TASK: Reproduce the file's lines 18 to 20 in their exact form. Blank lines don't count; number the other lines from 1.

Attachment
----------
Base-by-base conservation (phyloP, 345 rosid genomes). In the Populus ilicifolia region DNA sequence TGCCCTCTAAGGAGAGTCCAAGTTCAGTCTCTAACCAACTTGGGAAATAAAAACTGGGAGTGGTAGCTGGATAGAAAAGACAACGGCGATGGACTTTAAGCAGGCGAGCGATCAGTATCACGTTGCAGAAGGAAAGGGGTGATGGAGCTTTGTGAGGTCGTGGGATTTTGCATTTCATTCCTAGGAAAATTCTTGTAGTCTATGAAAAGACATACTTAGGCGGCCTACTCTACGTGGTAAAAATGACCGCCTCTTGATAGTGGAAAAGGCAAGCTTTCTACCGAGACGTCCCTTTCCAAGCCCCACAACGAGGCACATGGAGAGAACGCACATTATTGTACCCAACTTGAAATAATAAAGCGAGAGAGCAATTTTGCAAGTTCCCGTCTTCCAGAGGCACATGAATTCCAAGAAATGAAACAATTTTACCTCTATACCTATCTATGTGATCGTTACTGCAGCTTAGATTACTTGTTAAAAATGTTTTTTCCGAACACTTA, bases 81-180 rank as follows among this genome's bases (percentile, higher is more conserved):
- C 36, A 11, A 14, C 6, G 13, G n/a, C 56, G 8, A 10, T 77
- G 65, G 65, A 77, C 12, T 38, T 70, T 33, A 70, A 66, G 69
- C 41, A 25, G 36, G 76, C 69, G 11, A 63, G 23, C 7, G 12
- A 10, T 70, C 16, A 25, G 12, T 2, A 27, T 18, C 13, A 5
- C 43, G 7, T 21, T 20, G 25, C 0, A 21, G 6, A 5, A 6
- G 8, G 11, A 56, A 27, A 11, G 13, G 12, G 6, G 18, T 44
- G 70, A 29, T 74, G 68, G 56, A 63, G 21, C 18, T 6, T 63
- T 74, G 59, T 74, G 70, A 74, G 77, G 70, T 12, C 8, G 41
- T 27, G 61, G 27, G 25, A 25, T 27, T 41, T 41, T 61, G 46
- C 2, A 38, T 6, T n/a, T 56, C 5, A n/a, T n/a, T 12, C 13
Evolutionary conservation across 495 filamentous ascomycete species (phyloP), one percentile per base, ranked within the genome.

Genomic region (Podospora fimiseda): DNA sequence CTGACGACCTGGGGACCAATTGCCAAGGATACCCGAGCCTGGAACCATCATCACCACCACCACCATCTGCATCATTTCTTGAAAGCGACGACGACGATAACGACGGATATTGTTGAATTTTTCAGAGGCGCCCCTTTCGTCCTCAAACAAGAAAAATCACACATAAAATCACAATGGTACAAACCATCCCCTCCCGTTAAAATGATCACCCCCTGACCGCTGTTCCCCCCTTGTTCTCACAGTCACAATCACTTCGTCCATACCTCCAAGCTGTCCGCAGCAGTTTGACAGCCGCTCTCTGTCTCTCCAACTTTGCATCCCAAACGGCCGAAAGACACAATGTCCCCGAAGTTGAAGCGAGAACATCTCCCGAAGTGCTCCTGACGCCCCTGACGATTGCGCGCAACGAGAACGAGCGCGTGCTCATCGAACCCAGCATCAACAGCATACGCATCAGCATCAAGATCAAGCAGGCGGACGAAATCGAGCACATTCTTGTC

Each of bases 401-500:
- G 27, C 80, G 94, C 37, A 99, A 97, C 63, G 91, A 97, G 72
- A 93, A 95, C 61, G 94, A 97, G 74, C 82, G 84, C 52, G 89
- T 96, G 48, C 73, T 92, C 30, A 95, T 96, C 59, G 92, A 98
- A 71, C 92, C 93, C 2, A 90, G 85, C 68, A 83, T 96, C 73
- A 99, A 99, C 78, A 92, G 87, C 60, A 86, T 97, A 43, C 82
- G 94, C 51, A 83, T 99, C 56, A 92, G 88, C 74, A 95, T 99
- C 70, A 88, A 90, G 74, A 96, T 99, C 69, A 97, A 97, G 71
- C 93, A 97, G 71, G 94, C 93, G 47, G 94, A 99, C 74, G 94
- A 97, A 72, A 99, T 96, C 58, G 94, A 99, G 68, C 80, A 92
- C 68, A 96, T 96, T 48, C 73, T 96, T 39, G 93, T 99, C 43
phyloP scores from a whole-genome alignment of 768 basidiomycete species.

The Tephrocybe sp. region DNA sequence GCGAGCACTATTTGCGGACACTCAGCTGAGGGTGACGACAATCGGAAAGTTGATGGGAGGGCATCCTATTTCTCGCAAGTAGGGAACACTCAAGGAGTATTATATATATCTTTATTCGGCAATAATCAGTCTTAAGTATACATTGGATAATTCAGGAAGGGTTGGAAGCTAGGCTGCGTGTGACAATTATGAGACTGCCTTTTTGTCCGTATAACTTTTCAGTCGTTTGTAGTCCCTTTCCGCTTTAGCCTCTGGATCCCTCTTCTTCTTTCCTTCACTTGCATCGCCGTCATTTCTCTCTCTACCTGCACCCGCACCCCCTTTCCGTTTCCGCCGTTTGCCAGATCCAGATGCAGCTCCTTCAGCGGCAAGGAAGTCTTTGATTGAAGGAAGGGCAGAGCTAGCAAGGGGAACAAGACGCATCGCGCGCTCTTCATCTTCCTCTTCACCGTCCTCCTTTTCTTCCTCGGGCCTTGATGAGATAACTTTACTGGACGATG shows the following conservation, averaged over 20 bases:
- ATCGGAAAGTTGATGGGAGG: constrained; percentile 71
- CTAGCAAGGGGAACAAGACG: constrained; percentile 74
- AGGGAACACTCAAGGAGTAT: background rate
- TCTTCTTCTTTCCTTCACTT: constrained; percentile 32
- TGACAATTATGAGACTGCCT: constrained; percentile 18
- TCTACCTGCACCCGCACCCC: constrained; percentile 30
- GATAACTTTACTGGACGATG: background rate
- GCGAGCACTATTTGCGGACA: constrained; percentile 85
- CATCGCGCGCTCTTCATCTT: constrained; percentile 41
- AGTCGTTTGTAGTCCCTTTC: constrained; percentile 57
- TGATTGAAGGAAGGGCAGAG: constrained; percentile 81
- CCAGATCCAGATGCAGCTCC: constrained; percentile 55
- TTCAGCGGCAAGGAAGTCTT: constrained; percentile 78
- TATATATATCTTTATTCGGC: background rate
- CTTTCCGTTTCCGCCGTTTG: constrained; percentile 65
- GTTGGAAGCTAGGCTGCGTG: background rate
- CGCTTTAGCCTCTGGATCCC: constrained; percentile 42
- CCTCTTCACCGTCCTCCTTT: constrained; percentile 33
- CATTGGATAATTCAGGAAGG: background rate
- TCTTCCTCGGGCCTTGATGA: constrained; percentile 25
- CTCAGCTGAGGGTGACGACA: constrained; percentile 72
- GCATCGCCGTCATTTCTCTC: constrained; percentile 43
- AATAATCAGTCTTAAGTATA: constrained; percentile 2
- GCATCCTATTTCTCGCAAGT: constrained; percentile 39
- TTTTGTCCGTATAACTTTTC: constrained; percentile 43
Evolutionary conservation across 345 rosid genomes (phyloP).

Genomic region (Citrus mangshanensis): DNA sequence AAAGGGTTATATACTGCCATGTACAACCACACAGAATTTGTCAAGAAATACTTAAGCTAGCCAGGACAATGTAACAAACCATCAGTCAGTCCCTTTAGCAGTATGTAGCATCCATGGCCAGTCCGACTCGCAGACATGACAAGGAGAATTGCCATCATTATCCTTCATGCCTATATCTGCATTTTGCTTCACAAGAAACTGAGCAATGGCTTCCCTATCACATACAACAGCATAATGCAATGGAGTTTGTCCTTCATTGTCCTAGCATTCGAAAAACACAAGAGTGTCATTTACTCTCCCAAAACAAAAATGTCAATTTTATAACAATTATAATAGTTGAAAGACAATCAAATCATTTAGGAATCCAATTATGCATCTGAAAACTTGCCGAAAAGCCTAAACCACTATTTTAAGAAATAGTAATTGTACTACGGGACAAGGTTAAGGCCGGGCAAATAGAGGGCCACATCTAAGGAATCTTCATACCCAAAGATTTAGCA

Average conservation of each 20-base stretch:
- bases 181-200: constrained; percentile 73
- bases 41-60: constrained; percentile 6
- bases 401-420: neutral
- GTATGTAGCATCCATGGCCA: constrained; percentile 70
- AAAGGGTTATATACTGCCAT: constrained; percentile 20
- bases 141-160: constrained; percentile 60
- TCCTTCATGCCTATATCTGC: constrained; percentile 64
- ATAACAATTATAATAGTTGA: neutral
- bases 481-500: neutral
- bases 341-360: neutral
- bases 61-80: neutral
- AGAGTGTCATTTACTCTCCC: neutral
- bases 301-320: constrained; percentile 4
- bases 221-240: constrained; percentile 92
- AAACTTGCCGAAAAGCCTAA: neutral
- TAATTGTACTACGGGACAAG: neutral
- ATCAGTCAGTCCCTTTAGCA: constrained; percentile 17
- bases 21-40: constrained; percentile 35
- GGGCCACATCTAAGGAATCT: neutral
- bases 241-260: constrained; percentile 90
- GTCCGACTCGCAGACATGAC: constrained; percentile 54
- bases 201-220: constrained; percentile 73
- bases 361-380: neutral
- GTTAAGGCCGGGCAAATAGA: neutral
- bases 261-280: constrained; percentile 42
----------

- A 71, C 92, C 93, C 2, A 90, G 85, C 68, A 83, T 96, C 73
- A 99, A 99, C 78, A 92, G 87, C 60, A 86, T 97, A 43, C 82
- G 94, C 51, A 83, T 99, C 56, A 92, G 88, C 74, A 95, T 99